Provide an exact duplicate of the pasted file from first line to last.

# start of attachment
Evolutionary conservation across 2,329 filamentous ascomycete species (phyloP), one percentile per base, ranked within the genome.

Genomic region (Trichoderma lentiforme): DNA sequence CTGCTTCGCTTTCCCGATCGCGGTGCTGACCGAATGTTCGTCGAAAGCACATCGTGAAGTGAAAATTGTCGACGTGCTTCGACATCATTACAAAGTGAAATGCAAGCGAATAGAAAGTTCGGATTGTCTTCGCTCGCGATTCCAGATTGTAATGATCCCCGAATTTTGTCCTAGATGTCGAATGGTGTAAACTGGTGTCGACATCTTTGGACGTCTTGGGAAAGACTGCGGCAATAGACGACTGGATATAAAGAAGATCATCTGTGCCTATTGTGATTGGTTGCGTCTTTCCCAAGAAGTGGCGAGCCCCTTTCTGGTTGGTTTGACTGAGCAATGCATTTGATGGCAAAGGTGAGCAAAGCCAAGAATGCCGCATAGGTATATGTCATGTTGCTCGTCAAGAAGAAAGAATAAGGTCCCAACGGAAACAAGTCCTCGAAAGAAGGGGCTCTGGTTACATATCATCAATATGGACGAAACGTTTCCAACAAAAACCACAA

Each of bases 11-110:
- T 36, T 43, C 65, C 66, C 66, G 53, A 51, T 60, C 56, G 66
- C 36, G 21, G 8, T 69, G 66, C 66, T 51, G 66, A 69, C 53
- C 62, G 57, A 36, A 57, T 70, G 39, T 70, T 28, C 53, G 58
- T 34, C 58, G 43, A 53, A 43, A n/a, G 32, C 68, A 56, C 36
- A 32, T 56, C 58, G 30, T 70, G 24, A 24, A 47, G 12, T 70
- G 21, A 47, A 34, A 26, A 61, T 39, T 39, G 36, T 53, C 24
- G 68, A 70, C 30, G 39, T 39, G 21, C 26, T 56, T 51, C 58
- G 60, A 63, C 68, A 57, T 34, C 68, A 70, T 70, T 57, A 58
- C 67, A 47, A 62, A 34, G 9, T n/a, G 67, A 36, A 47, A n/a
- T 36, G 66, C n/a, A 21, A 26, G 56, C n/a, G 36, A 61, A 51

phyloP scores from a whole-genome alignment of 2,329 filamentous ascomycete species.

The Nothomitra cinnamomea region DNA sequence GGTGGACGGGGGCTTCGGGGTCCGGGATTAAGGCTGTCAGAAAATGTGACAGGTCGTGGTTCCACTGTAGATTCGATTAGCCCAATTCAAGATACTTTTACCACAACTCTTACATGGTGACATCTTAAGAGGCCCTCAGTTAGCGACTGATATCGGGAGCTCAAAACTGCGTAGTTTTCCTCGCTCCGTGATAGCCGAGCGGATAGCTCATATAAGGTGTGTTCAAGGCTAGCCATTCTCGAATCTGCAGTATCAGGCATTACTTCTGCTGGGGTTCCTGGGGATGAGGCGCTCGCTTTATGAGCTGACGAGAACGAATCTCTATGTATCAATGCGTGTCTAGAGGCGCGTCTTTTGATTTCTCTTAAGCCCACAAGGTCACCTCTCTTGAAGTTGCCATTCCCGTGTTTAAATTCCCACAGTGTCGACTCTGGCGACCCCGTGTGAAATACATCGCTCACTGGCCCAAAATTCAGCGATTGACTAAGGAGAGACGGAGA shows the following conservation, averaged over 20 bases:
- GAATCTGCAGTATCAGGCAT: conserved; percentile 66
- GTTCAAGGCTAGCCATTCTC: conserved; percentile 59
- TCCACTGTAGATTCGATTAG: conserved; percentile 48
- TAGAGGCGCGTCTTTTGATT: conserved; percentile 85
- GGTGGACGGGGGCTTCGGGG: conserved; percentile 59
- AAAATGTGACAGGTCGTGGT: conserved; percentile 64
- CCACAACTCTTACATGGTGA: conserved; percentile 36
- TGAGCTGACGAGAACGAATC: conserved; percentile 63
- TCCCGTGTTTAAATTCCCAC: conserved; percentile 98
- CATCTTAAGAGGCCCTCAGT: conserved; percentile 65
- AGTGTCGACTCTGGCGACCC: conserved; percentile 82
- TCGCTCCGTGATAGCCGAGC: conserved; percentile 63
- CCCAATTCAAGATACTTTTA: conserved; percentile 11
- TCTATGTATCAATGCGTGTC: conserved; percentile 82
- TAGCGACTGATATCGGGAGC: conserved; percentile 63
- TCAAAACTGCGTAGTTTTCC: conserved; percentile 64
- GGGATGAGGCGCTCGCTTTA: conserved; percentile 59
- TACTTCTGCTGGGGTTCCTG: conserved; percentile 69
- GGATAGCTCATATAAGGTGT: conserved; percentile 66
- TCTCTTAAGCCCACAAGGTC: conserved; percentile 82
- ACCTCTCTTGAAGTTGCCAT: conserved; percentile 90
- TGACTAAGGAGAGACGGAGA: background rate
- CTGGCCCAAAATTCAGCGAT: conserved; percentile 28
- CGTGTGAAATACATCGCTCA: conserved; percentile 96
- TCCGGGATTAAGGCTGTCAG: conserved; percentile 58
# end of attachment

Evolutionary conservation across 2,329 filamentous ascomycete species (phyloP), one percentile per base, ranked within the genome.

Genomic region (Trichoderma lentiforme): DNA sequence CTGCTTCGCTTTCCCGATCGCGGTGCTGACCGAATGTTCGTCGAAAGCACATCGTGAAGTGAAAATTGTCGACGTGCTTCGACATCATTACAAAGTGAAATGCAAGCGAATAGAAAGTTCGGATTGTCTTCGCTCGCGATTCCAGATTGTAATGATCCCCGAATTTTGTCCTAGATGTCGAATGGTGTAAACTGGTGTCGACATCTTTGGACGTCTTGGGAAAGACTGCGGCAATAGACGACTGGATATAAAGAAGATCATCTGTGCCTATTGTGATTGGTTGCGTCTTTCCCAAGAAGTGGCGAGCCCCTTTCTGGTTGGTTTGACTGAGCAATGCATTTGATGGCAAAGGTGAGCAAAGCCAAGAATGCCGCATAGGTATATGTCATGTTGCTCGTCAAGAAGAAAGAATAAGGTCCCAACGGAAACAAGTCCTCGAAAGAAGGGGCTCTGGTTACATATCATCAATATGGACGAAACGTTTCCAACAAAAACCACAA

Each of bases 11-110:
- T 36, T 43, C 65, C 66, C 66, G 53, A 51, T 60, C 56, G 66
- C 36, G 21, G 8, T 69, G 66, C 66, T 51, G 66, A 69, C 53
- C 62, G 57, A 36, A 57, T 70, G 39, T 70, T 28, C 53, G 58
- T 34, C 58, G 43, A 53, A 43, A n/a, G 32, C 68, A 56, C 36
- A 32, T 56, C 58, G 30, T 70, G 24, A 24, A 47, G 12, T 70
- G 21, A 47, A 34, A 26, A 61, T 39, T 39, G 36, T 53, C 24
- G 68, A 70, C 30, G 39, T 39, G 21, C 26, T 56, T 51, C 58
- G 60, A 63, C 68, A 57, T 34, C 68, A 70, T 70, T 57, A 58
- C 67, A 47, A 62, A 34, G 9, T n/a, G 67, A 36, A 47, A n/a
- T 36, G 66, C n/a, A 21, A 26, G 56, C n/a, G 36, A 61, A 51

phyloP scores from a whole-genome alignment of 2,329 filamentous ascomycete species.

The Nothomitra cinnamomea region DNA sequence GGTGGACGGGGGCTTCGGGGTCCGGGATTAAGGCTGTCAGAAAATGTGACAGGTCGTGGTTCCACTGTAGATTCGATTAGCCCAATTCAAGATACTTTTACCACAACTCTTACATGGTGACATCTTAAGAGGCCCTCAGTTAGCGACTGATATCGGGAGCTCAAAACTGCGTAGTTTTCCTCGCTCCGTGATAGCCGAGCGGATAGCTCATATAAGGTGTGTTCAAGGCTAGCCATTCTCGAATCTGCAGTATCAGGCATTACTTCTGCTGGGGTTCCTGGGGATGAGGCGCTCGCTTTATGAGCTGACGAGAACGAATCTCTATGTATCAATGCGTGTCTAGAGGCGCGTCTTTTGATTTCTCTTAAGCCCACAAGGTCACCTCTCTTGAAGTTGCCATTCCCGTGTTTAAATTCCCACAGTGTCGACTCTGGCGACCCCGTGTGAAATACATCGCTCACTGGCCCAAAATTCAGCGATTGACTAAGGAGAGACGGAGA shows the following conservation, averaged over 20 bases:
- GAATCTGCAGTATCAGGCAT: conserved; percentile 66
- GTTCAAGGCTAGCCATTCTC: conserved; percentile 59
- TCCACTGTAGATTCGATTAG: conserved; percentile 48
- TAGAGGCGCGTCTTTTGATT: conserved; percentile 85
- GGTGGACGGGGGCTTCGGGG: conserved; percentile 59
- AAAATGTGACAGGTCGTGGT: conserved; percentile 64
- CCACAACTCTTACATGGTGA: conserved; percentile 36
- TGAGCTGACGAGAACGAATC: conserved; percentile 63
- TCCCGTGTTTAAATTCCCAC: conserved; percentile 98
- CATCTTAAGAGGCCCTCAGT: conserved; percentile 65
- AGTGTCGACTCTGGCGACCC: conserved; percentile 82
- TCGCTCCGTGATAGCCGAGC: conserved; percentile 63
- CCCAATTCAAGATACTTTTA: conserved; percentile 11
- TCTATGTATCAATGCGTGTC: conserved; percentile 82
- TAGCGACTGATATCGGGAGC: conserved; percentile 63
- TCAAAACTGCGTAGTTTTCC: conserved; percentile 64
- GGGATGAGGCGCTCGCTTTA: conserved; percentile 59
- TACTTCTGCTGGGGTTCCTG: conserved; percentile 69
- GGATAGCTCATATAAGGTGT: conserved; percentile 66
- TCTCTTAAGCCCACAAGGTC: conserved; percentile 82
- ACCTCTCTTGAAGTTGCCAT: conserved; percentile 90
- TGACTAAGGAGAGACGGAGA: background rate
- CTGGCCCAAAATTCAGCGAT: conserved; percentile 28
- CGTGTGAAATACATCGCTCA: conserved; percentile 96
- TCCGGGATTAAGGCTGTCAG: conserved; percentile 58